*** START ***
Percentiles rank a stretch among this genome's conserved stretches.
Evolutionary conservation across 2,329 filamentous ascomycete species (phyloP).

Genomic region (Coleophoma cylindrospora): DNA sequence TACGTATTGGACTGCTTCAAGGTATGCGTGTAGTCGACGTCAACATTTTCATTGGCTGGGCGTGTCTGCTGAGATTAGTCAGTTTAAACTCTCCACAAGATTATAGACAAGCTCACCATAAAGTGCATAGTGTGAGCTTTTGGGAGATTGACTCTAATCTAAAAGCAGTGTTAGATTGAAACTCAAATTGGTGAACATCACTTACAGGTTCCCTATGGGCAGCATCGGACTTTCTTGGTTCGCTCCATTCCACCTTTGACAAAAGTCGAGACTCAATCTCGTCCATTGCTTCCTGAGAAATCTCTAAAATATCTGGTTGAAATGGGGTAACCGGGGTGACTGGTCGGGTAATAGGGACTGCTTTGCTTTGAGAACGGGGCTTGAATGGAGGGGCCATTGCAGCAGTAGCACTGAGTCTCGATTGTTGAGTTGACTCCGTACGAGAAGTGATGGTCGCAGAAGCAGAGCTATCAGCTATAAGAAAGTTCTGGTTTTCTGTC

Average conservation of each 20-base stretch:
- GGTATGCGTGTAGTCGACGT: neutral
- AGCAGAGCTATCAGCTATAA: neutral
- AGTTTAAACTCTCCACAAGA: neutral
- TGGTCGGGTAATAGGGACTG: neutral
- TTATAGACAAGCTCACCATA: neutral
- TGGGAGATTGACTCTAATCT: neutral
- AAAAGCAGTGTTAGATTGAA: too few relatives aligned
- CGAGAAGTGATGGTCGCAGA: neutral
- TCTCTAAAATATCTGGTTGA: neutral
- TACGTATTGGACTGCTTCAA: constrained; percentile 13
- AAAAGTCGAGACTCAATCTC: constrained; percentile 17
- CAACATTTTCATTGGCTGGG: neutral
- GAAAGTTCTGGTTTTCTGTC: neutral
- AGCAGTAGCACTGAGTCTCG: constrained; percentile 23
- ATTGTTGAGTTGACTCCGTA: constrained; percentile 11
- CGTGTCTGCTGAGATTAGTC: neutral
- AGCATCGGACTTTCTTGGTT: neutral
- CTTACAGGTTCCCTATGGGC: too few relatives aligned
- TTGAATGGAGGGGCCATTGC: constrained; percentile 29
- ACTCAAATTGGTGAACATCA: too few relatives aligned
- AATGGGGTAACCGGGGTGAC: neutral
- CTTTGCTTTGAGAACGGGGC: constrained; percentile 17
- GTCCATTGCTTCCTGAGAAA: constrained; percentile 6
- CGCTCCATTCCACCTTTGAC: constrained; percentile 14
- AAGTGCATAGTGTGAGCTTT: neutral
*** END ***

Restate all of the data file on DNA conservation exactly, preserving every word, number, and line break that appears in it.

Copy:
Percentiles rank a stretch among this genome's conserved stretches.
Evolutionary conservation across 2,329 filamentous ascomycete species (phyloP).

Genomic region (Coleophoma cylindrospora): DNA sequence TACGTATTGGACTGCTTCAAGGTATGCGTGTAGTCGACGTCAACATTTTCATTGGCTGGGCGTGTCTGCTGAGATTAGTCAGTTTAAACTCTCCACAAGATTATAGACAAGCTCACCATAAAGTGCATAGTGTGAGCTTTTGGGAGATTGACTCTAATCTAAAAGCAGTGTTAGATTGAAACTCAAATTGGTGAACATCACTTACAGGTTCCCTATGGGCAGCATCGGACTTTCTTGGTTCGCTCCATTCCACCTTTGACAAAAGTCGAGACTCAATCTCGTCCATTGCTTCCTGAGAAATCTCTAAAATATCTGGTTGAAATGGGGTAACCGGGGTGACTGGTCGGGTAATAGGGACTGCTTTGCTTTGAGAACGGGGCTTGAATGGAGGGGCCATTGCAGCAGTAGCACTGAGTCTCGATTGTTGAGTTGACTCCGTACGAGAAGTGATGGTCGCAGAAGCAGAGCTATCAGCTATAAGAAAGTTCTGGTTTTCTGTC

Average conservation of each 20-base stretch:
- GGTATGCGTGTAGTCGACGT: neutral
- AGCAGAGCTATCAGCTATAA: neutral
- AGTTTAAACTCTCCACAAGA: neutral
- TGGTCGGGTAATAGGGACTG: neutral
- TTATAGACAAGCTCACCATA: neutral
- TGGGAGATTGACTCTAATCT: neutral
- AAAAGCAGTGTTAGATTGAA: too few relatives aligned
- CGAGAAGTGATGGTCGCAGA: neutral
- TCTCTAAAATATCTGGTTGA: neutral
- TACGTATTGGACTGCTTCAA: constrained; percentile 13
- AAAAGTCGAGACTCAATCTC: constrained; percentile 17
- CAACATTTTCATTGGCTGGG: neutral
- GAAAGTTCTGGTTTTCTGTC: neutral
- AGCAGTAGCACTGAGTCTCG: constrained; percentile 23
- ATTGTTGAGTTGACTCCGTA: constrained; percentile 11
- CGTGTCTGCTGAGATTAGTC: neutral
- AGCATCGGACTTTCTTGGTT: neutral
- CTTACAGGTTCCCTATGGGC: too few relatives aligned
- TTGAATGGAGGGGCCATTGC: constrained; percentile 29
- ACTCAAATTGGTGAACATCA: too few relatives aligned
- AATGGGGTAACCGGGGTGAC: neutral
- CTTTGCTTTGAGAACGGGGC: constrained; percentile 17
- GTCCATTGCTTCCTGAGAAA: constrained; percentile 6
- CGCTCCATTCCACCTTTGAC: constrained; percentile 14
- AAGTGCATAGTGTGAGCTTT: neutral